Astrolabe Catalogue


Date 1227/8 (A.H. 625)
Maker ‘Abd al-Karīm al-Miṣrī
Place Cairo (?)
Material Brass
Acquisition Presented by Lewis Evans in 1924
Accession 1924-0/2000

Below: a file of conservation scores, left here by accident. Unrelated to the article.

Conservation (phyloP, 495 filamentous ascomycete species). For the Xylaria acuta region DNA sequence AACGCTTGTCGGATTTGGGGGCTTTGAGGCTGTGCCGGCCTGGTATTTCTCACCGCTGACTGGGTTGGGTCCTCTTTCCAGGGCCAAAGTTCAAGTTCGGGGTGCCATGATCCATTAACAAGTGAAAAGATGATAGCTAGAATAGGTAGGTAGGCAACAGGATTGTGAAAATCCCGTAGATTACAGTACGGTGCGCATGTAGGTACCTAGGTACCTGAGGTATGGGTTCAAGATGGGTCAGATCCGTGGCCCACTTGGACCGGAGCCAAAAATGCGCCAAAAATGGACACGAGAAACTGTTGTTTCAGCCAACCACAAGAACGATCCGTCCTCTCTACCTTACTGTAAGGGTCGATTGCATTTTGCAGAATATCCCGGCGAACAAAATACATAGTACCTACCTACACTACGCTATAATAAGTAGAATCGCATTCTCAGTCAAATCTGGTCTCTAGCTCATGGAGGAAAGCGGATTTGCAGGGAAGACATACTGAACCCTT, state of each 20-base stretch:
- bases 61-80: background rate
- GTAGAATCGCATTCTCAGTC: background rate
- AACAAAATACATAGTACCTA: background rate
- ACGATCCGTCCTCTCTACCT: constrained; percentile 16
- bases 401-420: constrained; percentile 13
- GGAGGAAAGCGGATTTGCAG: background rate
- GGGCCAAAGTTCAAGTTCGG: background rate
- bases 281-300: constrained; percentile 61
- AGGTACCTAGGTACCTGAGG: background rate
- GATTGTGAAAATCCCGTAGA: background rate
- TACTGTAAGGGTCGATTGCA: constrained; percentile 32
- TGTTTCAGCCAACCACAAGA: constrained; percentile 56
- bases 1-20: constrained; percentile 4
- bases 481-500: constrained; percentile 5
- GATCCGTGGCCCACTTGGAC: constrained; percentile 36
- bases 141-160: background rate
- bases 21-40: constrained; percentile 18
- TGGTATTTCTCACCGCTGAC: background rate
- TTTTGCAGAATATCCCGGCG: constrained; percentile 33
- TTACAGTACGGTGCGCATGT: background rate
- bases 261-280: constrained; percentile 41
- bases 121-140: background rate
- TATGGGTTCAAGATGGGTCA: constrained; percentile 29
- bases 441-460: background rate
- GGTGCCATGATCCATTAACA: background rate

Evans bought it from the Comtesse de l'Espinasse in 1911 (paying £250, the highest amount that he ever paid for an astrolabe). It was exhibited by her at the Paris Exposition of 1900. An owner in 1420/21 (A.H. 824) has had the rete modified or repaired, probably in Persia. It was originally made for the sultan of Mesopotamia Al-Malik al-Ashraf Mūsā (Abū-l-Fātih Mūsā ibn Abū-l-Bakr ibn Ayyūb), a nephew of Saladin, who ruled from 1210 to ca.1237 and to whom there is a lengthy inscription around the rim. The maker was an Egyptian (al-Miṣrī), but being called so may probably have been working in another Arabian city, such as Damascus, the centre of the craft of 'damascening' or metal inlaying, of which this astrolabe is such a fine example.
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